Kyoto City officials have voted in favor of a rule that will require owners of Kyoto’s traditional machiya townhouses to provide advance notice to the city prior to demolition. However, options to help reduce the burden of maintaining a historic home remain extremely limited. Without the support and participation from the local community this new rule may have only a minor effect.
Depending on the property, owners will be obligated to provide the city with one year’s notice before demolishing a machiya. This will give the city enough time to suggest alternative uses for the existing structure or even find other people who want to use the home. The rule will be enforced from May 2018. The one year advance notification requirement is limited to machiya that are considered valuable to the continued scenic and cultural aspects of the area as well as those located in designated districts. The maximum fine for those who fail to notify the city will be 50,000 Yen (approx. 455 USD). Demolition contractors will also be required to check that property owners have notified the city and will also need to notify the city themselves.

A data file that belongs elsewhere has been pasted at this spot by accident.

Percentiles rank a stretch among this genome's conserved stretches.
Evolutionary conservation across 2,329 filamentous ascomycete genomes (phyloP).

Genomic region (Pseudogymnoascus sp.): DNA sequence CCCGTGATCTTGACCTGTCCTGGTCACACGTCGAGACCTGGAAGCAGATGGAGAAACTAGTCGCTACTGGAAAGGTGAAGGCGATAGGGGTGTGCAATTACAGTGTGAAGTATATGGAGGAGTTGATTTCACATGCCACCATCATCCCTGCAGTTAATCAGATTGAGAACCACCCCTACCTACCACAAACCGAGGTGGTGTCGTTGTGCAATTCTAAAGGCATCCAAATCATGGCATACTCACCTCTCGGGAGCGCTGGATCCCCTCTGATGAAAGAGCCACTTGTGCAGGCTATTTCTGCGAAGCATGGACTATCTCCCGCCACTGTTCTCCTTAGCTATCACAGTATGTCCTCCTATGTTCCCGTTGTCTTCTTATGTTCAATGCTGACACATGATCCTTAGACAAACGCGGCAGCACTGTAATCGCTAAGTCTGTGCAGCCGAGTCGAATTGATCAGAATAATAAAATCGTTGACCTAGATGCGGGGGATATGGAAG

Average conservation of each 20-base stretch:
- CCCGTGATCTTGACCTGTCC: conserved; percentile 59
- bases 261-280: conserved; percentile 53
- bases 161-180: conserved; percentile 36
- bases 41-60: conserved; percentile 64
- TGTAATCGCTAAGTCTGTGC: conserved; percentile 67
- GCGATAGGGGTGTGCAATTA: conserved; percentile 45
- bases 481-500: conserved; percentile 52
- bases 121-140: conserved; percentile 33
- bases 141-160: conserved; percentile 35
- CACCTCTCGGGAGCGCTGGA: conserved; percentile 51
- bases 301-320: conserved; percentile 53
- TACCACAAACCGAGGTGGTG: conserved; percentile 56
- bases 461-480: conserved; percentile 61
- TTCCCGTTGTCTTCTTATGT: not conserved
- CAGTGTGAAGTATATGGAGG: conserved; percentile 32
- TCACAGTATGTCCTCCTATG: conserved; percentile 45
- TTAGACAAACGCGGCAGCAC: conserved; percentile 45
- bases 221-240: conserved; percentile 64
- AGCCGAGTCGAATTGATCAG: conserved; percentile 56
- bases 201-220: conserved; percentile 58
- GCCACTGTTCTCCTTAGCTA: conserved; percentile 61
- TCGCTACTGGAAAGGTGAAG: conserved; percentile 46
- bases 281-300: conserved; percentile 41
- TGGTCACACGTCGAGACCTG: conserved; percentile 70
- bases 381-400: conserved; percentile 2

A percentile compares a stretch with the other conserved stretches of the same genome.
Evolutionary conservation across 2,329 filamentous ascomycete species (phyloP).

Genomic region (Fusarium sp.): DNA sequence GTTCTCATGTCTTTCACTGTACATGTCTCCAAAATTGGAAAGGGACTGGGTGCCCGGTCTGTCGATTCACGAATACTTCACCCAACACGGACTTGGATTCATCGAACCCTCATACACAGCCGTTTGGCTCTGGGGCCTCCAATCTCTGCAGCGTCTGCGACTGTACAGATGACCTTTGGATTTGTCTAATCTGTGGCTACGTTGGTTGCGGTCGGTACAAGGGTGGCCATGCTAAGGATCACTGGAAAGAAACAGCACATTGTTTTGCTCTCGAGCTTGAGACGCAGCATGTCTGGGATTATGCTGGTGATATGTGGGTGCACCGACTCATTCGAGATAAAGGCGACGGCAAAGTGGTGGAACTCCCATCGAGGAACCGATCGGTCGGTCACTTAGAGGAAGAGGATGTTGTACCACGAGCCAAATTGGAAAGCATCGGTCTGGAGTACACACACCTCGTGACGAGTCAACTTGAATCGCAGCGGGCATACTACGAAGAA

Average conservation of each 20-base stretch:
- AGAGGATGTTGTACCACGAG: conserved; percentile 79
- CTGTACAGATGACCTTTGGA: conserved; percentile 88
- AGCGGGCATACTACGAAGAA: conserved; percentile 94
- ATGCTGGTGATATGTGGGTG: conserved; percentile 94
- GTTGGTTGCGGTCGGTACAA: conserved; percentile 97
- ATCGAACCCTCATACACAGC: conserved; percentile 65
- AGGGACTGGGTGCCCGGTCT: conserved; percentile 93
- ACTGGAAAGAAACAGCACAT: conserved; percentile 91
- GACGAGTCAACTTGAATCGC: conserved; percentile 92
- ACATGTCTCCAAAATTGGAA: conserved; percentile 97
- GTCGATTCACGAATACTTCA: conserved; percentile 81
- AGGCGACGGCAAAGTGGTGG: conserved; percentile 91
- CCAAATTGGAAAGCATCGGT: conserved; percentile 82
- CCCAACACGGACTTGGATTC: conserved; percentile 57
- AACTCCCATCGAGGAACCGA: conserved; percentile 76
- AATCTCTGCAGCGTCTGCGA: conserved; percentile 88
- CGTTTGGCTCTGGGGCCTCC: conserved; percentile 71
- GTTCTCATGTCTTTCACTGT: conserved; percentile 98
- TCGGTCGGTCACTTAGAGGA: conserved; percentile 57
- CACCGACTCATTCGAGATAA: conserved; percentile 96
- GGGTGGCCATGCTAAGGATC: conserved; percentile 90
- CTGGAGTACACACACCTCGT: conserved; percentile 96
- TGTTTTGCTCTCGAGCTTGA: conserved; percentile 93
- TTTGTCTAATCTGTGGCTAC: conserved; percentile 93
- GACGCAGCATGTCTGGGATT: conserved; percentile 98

A machiya is defined as a wood-framed building constructed before the introduction of the Building Standards Act in 1950, and with a traditional method of construction and town-living design. Features may include a long entrance / hallway at the side of the house with kitchen and vaulted ceiling, a small courtyard garden, tiled eaves on the first storey, and grid-type lattice work.
Approximately 800 Kyoto machiya are demolished each year, or around 2 homes each day. In May 2017, the city released data from an investigation that showed there were 40,000 machiya left in the city in 2016, down 5,600 from a previous survey in 2008 ~ 2009. Almost 15% of the machiya are vacant and not in use by their owners, up 4 points from the previous survey.
Kyoto City Homepage, December 15, 2017.
The Kyoto Shimbun, November 29, 2017.